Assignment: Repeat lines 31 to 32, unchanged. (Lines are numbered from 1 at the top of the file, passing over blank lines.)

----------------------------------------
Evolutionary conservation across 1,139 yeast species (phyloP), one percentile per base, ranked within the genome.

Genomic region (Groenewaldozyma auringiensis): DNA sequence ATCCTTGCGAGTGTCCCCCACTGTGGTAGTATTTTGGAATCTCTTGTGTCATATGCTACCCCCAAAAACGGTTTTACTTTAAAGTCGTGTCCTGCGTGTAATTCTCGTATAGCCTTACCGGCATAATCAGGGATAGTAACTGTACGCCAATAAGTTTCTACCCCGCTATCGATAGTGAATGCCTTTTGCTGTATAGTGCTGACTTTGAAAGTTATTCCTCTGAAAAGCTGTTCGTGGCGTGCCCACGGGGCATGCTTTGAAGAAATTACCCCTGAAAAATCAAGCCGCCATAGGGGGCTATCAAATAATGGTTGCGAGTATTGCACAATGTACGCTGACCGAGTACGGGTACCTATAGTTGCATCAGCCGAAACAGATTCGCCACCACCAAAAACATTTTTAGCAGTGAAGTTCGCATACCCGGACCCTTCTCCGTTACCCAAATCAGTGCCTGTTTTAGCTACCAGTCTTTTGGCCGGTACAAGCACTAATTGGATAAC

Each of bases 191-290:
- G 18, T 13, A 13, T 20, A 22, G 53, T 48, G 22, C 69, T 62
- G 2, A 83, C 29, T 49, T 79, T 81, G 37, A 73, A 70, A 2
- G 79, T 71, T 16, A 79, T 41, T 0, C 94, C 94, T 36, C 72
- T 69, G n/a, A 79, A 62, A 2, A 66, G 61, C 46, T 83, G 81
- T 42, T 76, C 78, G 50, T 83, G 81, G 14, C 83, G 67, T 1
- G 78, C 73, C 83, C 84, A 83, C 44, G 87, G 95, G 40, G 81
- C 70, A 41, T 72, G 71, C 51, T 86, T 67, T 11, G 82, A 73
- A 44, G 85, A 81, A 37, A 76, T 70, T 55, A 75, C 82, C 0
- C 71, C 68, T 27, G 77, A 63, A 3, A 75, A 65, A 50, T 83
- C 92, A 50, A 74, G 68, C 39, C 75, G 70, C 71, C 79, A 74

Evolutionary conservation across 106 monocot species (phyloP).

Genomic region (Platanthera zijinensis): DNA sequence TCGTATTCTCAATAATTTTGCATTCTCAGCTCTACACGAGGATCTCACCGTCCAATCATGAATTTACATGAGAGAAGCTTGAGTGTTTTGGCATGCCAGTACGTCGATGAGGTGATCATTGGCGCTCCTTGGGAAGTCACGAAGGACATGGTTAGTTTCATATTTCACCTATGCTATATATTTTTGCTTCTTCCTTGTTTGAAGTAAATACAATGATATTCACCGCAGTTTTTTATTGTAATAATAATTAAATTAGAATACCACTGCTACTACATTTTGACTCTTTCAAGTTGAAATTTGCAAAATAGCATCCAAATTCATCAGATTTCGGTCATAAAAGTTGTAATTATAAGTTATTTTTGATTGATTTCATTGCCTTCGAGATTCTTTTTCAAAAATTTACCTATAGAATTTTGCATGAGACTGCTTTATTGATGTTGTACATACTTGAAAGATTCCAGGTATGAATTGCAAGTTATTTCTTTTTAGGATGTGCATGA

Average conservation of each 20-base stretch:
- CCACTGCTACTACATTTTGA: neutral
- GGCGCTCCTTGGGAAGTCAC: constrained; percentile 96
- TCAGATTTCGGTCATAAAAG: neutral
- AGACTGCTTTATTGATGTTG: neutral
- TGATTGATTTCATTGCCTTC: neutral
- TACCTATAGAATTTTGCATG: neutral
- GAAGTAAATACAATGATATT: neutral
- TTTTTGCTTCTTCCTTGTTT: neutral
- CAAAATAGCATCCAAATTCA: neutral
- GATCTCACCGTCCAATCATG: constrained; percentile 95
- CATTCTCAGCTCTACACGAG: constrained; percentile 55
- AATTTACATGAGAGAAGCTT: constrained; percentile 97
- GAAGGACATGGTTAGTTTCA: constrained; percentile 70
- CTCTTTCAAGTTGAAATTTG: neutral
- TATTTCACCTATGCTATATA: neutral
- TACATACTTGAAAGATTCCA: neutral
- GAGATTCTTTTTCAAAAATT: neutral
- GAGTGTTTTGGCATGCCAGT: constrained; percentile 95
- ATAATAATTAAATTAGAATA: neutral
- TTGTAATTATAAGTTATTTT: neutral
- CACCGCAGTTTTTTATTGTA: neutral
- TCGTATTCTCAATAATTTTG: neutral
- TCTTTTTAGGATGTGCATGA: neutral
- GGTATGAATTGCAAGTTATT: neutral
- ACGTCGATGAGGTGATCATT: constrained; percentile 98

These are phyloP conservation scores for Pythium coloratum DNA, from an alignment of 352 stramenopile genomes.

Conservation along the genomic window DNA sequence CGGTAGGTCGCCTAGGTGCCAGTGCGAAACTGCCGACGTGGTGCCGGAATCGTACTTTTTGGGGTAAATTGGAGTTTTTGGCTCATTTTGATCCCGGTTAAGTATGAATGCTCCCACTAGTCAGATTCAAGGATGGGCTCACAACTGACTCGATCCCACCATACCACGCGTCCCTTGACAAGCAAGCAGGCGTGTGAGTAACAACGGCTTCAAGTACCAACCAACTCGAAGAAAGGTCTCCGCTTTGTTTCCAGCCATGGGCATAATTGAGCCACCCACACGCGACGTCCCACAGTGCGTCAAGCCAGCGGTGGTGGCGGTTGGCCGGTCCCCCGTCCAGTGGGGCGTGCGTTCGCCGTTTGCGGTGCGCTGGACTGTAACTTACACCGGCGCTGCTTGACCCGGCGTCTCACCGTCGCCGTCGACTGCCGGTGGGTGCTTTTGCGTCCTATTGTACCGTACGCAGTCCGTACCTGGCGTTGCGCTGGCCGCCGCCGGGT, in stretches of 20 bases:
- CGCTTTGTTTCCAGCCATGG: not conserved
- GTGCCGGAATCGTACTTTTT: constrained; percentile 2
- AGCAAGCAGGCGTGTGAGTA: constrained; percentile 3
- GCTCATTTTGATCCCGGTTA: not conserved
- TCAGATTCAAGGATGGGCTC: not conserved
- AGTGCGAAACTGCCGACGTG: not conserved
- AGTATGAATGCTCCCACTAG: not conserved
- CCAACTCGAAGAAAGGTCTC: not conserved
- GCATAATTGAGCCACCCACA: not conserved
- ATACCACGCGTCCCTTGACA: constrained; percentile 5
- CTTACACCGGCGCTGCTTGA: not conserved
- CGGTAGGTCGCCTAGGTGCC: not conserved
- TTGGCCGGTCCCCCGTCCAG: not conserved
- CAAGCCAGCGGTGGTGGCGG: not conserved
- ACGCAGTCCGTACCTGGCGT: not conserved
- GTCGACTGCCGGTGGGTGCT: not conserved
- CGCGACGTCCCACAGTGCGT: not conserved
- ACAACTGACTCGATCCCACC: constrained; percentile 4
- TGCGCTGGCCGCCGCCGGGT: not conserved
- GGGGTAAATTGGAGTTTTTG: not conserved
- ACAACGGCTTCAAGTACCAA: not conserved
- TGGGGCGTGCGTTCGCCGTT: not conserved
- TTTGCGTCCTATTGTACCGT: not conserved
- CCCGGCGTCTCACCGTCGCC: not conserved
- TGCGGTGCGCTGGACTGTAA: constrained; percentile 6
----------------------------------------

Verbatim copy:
- TATTTCACCTATGCTATATA: neutral
- TACATACTTGAAAGATTCCA: neutral